Seems like you are saying we don't know the answer at all and the biggest factor (which is a very small part of the answer and one of many factors involved) is the one we want to to focus on?

 
mrjames 
Professor
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Loc: Montclair, NJ
Reg: 11-21-04
04-23-19 03:39 PM - Post#283902    
    In response to PennFan10

It's more than 5%.

Yale was 72% to win at Bart in 2019 and Penn was 69% in 2018. If you strip away HCA, those would fall by somewhere in the 12ish percentage point range (60% and 57%, respectively).

The percentage likelihood that Harvard loses both under the HCA scenario is 72% * 69% = 50%.

Under the no HCA scenario, the likelihood that Harvard loses both is 60% * 57% = 34%.

That's a sizeable swing in the odds of this class having made a tourney due to location alone. I'm not really sure why this is such a controversial statement.

 
palestra38 
Professor
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04-23-19 04:07 PM - Post#283903    
    In response to mrjames

Because you associate probability with cause. There was still a substantial chance of Harvard winning or losing despite HCA. But on the court, they lost.

Sort of like the 2016 election. Probability was that Clinton would win. Didn't happen--didn't make the polls or probabilities wrong.

To attribute the losses to HCA is inaccurate. They surely would have had a greater chance to win at home, but still would have had a sizable chance to lose.

Again, however, your thesis will all come up for validation this year, as Harvard's best team on paper will get the home game.

 
bradley 
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04-23-19 08:40 PM - Post#283906    
    In response to palestra38

In fairness, both injuries and not having homecourt or playing at a neutral court have been detrimental to the Crimson during the past two years. Personally, I would put greater weight on not having Towns this year at Yale and not having Aiken at the Palestra versus homecourt. I also believe that the homecourt disadvantage was even greater in 2018 vs. 2019 as to results.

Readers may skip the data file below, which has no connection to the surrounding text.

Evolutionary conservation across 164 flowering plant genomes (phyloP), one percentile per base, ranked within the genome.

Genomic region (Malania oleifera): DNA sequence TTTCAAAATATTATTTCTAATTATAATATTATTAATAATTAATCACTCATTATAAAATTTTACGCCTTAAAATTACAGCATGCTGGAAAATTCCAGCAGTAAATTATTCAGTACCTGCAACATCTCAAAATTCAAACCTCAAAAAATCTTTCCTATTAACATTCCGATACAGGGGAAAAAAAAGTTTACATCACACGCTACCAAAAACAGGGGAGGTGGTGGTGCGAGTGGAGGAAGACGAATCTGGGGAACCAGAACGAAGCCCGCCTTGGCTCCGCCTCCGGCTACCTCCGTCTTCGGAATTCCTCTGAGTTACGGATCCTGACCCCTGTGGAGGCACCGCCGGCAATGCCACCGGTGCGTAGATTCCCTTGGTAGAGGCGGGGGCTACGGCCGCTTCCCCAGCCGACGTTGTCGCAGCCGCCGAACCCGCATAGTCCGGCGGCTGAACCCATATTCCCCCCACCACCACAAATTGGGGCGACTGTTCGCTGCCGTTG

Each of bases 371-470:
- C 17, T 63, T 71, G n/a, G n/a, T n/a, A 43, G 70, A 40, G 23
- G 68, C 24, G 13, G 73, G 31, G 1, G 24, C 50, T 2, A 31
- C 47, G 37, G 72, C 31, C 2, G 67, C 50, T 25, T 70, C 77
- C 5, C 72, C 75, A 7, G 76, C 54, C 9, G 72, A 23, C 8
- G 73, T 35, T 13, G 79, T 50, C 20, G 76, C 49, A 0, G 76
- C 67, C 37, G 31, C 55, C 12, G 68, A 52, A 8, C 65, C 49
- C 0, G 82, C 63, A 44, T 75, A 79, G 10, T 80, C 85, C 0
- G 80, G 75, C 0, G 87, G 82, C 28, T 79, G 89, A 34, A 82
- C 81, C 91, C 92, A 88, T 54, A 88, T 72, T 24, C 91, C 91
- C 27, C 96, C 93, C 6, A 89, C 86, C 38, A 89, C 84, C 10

I do have empathy for the Crimson players and coaching staff regarding injuries as it has been somewhat brutal. I have no empathy for Amaker or the Harvard administration regarding the homecourt disadvantage as they signed up for IvyMadness and sometimes, you get what you ask for. As to fans who supported IvyMadness sometimes you also get what you wished for.



 
SomeGuy 
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04-27-19 12:44 AM - Post#283955    
    In response to mrjames

There isn’t anything controversial about saying that HCA impacts the odds. As P38 points out, the reason I found your original statement controversial is that it appeared to attribute causation to HCA.

 
james 
Freshman
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Age: 44
Reg: 03-18-19
Re: Harvard Basketball Culture/Expectations
04-28-19 07:27 AM - Post#283960    
    In response to palestra38

The obvious and key difference is—not many kids are on campus as many scatter for internships etc so the work is individual weighted and part of a bigger grind for the ivies

at the power 5 you are expected to be around where they manage everything—nutrition, work outs individual and now team workouts which are less taboo.

Have always thought nutrition is a big disadvantage. Yale lacrosse appears to have been the exception but not sure how. Meal plan can ever compare to a training table.

 
OnlyCrimsonBlood 
Freshman
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Age: 53
Reg: 04-02-19
04-28-19 06:17 PM - Post#283968    
    In response to james

Dear Mr. James,

Interesting facts. I understand the P5 comparison. The assumption is though this also would apply across the board to the mid major level? For instance consistently good mid-major programs (or even ones that have one special run) have a more favorable basketball culture for player development.

I think your answer goes to the heart of my subject post. It helps give perspective and temper expectations. Based on the post above the most essential factors are missing to create that truly special season. You can see the lack of physical development in some players over a 4 year stretch.

Just like anything in life there is a direct correlation to level of success and commitment. This is no indictment on IVY teams/players. Harvard in particular.

It is what it is...

Thanks Mr. James!



 
PennFan10 
Postdoc
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04-28-19 08:11 PM - Post#283970    
    In response to OnlyCrimsonBlood

BIG difference between posters “James” and “MrJames”....BIG difference.

 
OnlyCrimsonBlood 
Freshman
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Age: 53
Reg: 04-02-19
Harvard Basketball Culture/Expectations
04-28-19 09:21 PM - Post#283971    
    In response to PennFan10

Was looking for the edit feature after reading your post. May have timed out.

Edited by OnlyCrimsonBlood on 04-28-19 09:22 PM. Reason for edit: No reason given.

 
james 
Freshman
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04-29-19 08:03 AM - Post#283975